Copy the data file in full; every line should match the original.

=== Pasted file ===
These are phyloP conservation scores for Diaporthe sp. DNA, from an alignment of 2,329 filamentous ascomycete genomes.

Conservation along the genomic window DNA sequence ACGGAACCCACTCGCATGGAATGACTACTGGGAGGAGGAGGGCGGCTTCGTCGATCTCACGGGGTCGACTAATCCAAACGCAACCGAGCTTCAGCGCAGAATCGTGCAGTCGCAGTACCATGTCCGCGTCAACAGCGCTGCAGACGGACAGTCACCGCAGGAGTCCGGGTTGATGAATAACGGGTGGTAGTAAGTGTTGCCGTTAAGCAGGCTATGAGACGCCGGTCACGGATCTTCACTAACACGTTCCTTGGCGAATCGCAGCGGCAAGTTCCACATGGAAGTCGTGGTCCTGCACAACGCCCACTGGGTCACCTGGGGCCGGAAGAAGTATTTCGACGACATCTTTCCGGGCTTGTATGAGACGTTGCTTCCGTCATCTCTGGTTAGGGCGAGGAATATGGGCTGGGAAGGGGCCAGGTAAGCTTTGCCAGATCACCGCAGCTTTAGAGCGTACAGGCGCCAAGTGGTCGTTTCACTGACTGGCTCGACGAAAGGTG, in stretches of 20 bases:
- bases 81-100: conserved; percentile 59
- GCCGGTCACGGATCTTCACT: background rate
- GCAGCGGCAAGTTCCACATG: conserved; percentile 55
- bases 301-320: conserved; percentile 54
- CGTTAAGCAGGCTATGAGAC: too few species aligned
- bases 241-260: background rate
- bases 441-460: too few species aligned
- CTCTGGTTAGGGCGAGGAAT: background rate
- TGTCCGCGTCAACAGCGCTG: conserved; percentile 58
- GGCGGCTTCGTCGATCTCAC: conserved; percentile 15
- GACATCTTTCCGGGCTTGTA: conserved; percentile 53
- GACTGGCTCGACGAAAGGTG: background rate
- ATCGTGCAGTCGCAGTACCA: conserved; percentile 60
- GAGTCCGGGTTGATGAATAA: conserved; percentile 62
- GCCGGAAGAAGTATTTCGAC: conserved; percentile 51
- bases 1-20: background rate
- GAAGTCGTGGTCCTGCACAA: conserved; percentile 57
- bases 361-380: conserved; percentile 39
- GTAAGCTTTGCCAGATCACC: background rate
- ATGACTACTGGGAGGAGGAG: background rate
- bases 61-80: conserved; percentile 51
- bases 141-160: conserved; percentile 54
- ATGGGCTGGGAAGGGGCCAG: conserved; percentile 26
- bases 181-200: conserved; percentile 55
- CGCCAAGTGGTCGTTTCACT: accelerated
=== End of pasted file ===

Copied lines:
These are phyloP conservation scores for Diaporthe sp. DNA, from an alignment of 2,329 filamentous ascomycete genomes.

Conservation along the genomic window DNA sequence ACGGAACCCACTCGCATGGAATGACTACTGGGAGGAGGAGGGCGGCTTCGTCGATCTCACGGGGTCGACTAATCCAAACGCAACCGAGCTTCAGCGCAGAATCGTGCAGTCGCAGTACCATGTCCGCGTCAACAGCGCTGCAGACGGACAGTCACCGCAGGAGTCCGGGTTGATGAATAACGGGTGGTAGTAAGTGTTGCCGTTAAGCAGGCTATGAGACGCCGGTCACGGATCTTCACTAACACGTTCCTTGGCGAATCGCAGCGGCAAGTTCCACATGGAAGTCGTGGTCCTGCACAACGCCCACTGGGTCACCTGGGGCCGGAAGAAGTATTTCGACGACATCTTTCCGGGCTTGTATGAGACGTTGCTTCCGTCATCTCTGGTTAGGGCGAGGAATATGGGCTGGGAAGGGGCCAGGTAAGCTTTGCCAGATCACCGCAGCTTTAGAGCGTACAGGCGCCAAGTGGTCGTTTCACTGACTGGCTCGACGAAAGGTG, in stretches of 20 bases:
- bases 81-100: conserved; percentile 59
- GCCGGTCACGGATCTTCACT: background rate
- GCAGCGGCAAGTTCCACATG: conserved; percentile 55
- bases 301-320: conserved; percentile 54
- CGTTAAGCAGGCTATGAGAC: too few species aligned
- bases 241-260: background rate
- bases 441-460: too few species aligned
- CTCTGGTTAGGGCGAGGAAT: background rate
- TGTCCGCGTCAACAGCGCTG: conserved; percentile 58
- GGCGGCTTCGTCGATCTCAC: conserved; percentile 15
- GACATCTTTCCGGGCTTGTA: conserved; percentile 53
- GACTGGCTCGACGAAAGGTG: background rate
- ATCGTGCAGTCGCAGTACCA: conserved; percentile 60
- GAGTCCGGGTTGATGAATAA: conserved; percentile 62
- GCCGGAAGAAGTATTTCGAC: conserved; percentile 51
- bases 1-20: background rate
- GAAGTCGTGGTCCTGCACAA: conserved; percentile 57
- bases 361-380: conserved; percentile 39
- GTAAGCTTTGCCAGATCACC: background rate
- ATGACTACTGGGAGGAGGAG: background rate
- bases 61-80: conserved; percentile 51
- bases 141-160: conserved; percentile 54
- ATGGGCTGGGAAGGGGCCAG: conserved; percentile 26
- bases 181-200: conserved; percentile 55
- CGCCAAGTGGTCGTTTCACT: accelerated